- Drug-drug interaction
- Error – administration
- Error – dispensing
- Omission of drug orders
Figure 2. Discharge medication discrepancies.
- Omission of drug allergy
- Discontinued drugs in profile
- Drug-drug-disease interaction
- Duplicate instructions for same drug
- Omission of medication orders
- Extraneous orders
- Dispensing/ordering errors
- Inaccurate discharge instructions
- Not alerting
“A review team of one pharmacist and two hospitalists deemed that 28% of the mistakes I identified would have potentially been harmful if not for my interventions,” she noted. Potential mistakes that were averted included administration of contraindicated drugs, or drugs that had been assigned incorrect doses, frequencies or routes of administration. Dr. Alex said 91% of her recommendations were accepted by physicians.
The researchers also documented $186,121 in costs attributable to 11 significant drug-related AEs that occurred in the study patients either before or during admission. As a result of pharmacist interventions in these and other events, the hospital saved an estimated $169,070 that would have been spent on the AE-related treatments, Dr. Alex noted.
The interventions also led to an estimated $9,714 in savings directly attributable to medication changes. “These direct, medication-related savings would have been three times higher in private hospitals, but the VA obtains drugs at a lower acquisition cost,” she said.
Turning Budget Cuts Into Process Improvements
The $3.8 million in spending that Cindy Jeter, CPhT, CPP, BGS, helped a 969-bed academic medical center pharmacy cut after being hit with a 10% budget reduction is only a partial testament to the success of her approach (poster 3-006). “Most importantly, the pharmacy met its goal by trimming its drug spend, not by eliminating staff,” said Ms. Jeter, a supply chain management consultant with McKesson Health Systems’ Pharmacy Optimization Team in Springdale, Ark.
The achievement, at the Thomas Jefferson University Hospital, in Philadelphia, was the result of several initiatives, Ms. Jeter explained. Pharmacy staff now ensures that all eligible individuals are enrolled in patient assistance programs, for example. That effort helped the pharmacy recoup $734,325 worth of medications and devices from manufacturers over a one-year period (Figure 3).
Figure 3. Distribution of $3.8 million in spending cuts at a 969-bed academic medical center
Capturing more of the vendor market share also helped the pharmacy negotiate larger discounts, she said, and contributed to a further $327,231 shave off its one-year drug spend.
With Ms. Jeter’s help, pharmacy has also refined its inventory management approach, applying stricter criteria for use of nonformulary items and ordering and dispensing drugs on short supply only through the pharmacy storeroom, in order to reduce waste, for example. These measures and the broader initiative have diminished the value of the pharmacy’s inventory by $2.7 million compared with the six months before the project, Ms. Jeter said.
“The pharmacy now has an additional 8.2% budget reduction to deal with for the coming year,” Ms. Jeter said, “but through our collaborative\ training and development of policies and procedures, staff will be able to maintain the progress they made and accomplish additional successes.”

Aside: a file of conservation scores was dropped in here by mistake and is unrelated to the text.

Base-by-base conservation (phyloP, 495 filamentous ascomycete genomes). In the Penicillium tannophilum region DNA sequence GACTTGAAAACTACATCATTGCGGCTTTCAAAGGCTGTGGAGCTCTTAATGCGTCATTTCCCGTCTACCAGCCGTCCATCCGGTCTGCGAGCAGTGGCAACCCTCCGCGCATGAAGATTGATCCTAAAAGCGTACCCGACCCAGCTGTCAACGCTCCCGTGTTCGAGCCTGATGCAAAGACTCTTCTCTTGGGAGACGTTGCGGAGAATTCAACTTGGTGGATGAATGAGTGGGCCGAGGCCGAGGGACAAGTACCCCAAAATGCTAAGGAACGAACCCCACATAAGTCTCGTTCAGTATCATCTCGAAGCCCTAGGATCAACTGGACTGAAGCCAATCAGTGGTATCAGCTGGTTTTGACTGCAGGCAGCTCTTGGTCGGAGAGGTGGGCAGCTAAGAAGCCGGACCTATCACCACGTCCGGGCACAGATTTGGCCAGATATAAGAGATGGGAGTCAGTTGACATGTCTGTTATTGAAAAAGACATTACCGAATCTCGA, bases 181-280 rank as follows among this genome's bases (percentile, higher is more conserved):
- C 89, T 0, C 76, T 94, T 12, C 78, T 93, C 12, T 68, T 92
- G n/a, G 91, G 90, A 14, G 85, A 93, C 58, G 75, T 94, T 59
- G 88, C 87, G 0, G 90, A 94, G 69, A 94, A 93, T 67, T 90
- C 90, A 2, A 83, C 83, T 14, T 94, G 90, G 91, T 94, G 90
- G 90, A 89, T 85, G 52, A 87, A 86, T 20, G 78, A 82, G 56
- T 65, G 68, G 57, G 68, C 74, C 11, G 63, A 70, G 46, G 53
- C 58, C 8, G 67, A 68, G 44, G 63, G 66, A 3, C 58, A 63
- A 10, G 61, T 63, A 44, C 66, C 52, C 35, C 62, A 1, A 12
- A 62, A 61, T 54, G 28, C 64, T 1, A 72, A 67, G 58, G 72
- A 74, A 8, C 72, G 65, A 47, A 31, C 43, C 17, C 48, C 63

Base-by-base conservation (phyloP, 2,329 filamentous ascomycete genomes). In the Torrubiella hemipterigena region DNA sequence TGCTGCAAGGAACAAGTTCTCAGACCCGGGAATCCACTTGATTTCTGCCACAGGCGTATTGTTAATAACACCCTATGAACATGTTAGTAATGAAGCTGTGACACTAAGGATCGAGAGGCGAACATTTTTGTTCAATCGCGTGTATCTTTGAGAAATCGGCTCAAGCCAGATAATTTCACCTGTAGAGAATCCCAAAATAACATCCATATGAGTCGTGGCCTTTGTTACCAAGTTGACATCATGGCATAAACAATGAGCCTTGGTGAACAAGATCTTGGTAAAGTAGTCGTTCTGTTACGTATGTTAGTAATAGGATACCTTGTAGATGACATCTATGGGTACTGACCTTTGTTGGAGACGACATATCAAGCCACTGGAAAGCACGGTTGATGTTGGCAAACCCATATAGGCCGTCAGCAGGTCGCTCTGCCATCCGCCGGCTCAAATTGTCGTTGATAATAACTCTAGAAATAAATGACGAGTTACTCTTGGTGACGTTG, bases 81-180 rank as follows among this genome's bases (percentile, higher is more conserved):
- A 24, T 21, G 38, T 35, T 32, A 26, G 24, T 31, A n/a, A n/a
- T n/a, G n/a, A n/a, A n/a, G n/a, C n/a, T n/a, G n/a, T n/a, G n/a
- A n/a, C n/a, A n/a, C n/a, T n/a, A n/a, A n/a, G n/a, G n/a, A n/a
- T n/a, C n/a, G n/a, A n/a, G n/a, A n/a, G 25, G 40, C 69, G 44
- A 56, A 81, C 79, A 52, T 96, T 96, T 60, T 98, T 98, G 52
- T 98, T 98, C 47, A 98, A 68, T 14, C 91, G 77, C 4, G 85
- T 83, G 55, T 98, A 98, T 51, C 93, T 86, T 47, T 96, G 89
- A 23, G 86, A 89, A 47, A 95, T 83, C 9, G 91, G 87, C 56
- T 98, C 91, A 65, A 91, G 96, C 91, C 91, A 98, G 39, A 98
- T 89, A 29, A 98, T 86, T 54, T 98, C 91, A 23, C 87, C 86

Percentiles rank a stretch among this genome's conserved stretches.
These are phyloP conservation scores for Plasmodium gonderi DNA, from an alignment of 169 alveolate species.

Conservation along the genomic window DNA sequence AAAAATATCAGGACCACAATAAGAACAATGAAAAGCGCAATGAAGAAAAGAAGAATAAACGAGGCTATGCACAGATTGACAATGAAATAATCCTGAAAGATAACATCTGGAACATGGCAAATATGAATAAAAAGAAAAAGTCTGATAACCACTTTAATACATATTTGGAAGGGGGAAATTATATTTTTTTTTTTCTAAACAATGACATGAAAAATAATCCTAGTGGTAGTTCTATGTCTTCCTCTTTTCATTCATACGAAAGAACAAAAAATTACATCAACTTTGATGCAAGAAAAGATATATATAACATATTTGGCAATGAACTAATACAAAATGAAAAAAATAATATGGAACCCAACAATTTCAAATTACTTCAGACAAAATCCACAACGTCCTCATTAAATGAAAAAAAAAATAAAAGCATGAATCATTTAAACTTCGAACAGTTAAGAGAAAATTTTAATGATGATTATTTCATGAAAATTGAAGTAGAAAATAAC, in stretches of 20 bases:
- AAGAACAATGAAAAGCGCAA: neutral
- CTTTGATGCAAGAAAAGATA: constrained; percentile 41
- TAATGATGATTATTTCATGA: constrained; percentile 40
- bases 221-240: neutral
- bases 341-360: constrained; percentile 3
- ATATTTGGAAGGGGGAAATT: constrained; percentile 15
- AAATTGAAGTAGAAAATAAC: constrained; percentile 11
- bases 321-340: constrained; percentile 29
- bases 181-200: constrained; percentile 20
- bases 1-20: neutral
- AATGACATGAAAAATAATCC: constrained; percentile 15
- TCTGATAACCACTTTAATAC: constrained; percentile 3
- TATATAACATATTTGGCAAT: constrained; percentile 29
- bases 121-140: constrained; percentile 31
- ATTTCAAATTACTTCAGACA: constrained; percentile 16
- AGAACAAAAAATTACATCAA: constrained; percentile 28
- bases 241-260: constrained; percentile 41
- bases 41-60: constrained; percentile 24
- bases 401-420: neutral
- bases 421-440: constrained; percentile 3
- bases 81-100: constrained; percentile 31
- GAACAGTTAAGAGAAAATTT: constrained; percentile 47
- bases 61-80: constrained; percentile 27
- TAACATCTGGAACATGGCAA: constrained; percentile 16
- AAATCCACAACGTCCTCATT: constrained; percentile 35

Off Hours a Potential Revenue Generator
Until March 2013, off-hour medication orders were managed differently among Summa Health System’s seven hospitals: Some of the facilities relied on two Summa hospitals that had off-hour pharmacists; one contracted with a for-profit vendor; and two had their own pharmacists review orders the following morning (poster 3-008).
“The situation was costly and left the door open to medication errors,” said Kenneth Komorny, PharmD, who is the system director of pharmacy for four of Summa’s hospitals, which are located in Akron, Ohio.
The situation also prompted Dr. Komorny and Summa’s other pharmacy directors to pitch the idea of a centralized, in-house remote order-processing center to hospital leadership.
“Once we got approval, we needed to create the system from scratch,” he recalled. “This meant hiring a site manager to create the hardware and software infrastructure, to train each of the pharmacy systems, to develop policies and procedures and to devise a standard workflow.”
Between March 4 and May 31, 2013, during which time all five of the Summa hospitals without off-hour pharmacists were gradually brought online, the newly formed service enabled participants to process 35,883 orders, field 952 phone calls and conduct 290 clinical interventions.
Although no objective tool was used to document the clinical impact of those interventions, facilities reported a lowered incidence of medication errors during the evening and night shifts, Dr. Komorny reported. The reduction was attributable to several factors, including faster time to verification, fewer overrides at the automated dispensing machine (Figure 4) and the availability of the pharmacist for questions, the researchers found.
Figure 4. Profile overrides at the ADC (Pyxis) for a Summa Health System facility after adding
Moreover, nursing satisfaction improved at all facilities based on nursing comments, with some facilities reporting “vast improvement,” Dr. Komorny said. Pharmacy staff satisfaction also improved due to lower workload regarding other facilities, he noted.
There was one additional benefit: pharmacists at the non–24-hour facilities no longer were required to spend the first one to two hours of their shift verifying orders from the overnight period. As a result, “pharmacists can spend more time on clinical issues and improving patient care,” he said.
As for cost savings, the service generated an estimated $14,398 in revenue from per-order processing fees during the three-month period, with the added bonus of being provided “at the least possible cost” to Summa’s hospitals, Dr. Komorny said.
“The one Summa joint venture affiliate that had been using a for-profit service reduced its costs by more than 60% by converting to our internal service,” which was totally home-grown, he added. “Our plan now is to generate further revenue for Summa by offering the service at a marked-up but affordable, price-competitive rate to non-Summa hospitals.”
Drs. Guharoy, Soric, Alex and Komorny reported no relevant financial conflicts of interest.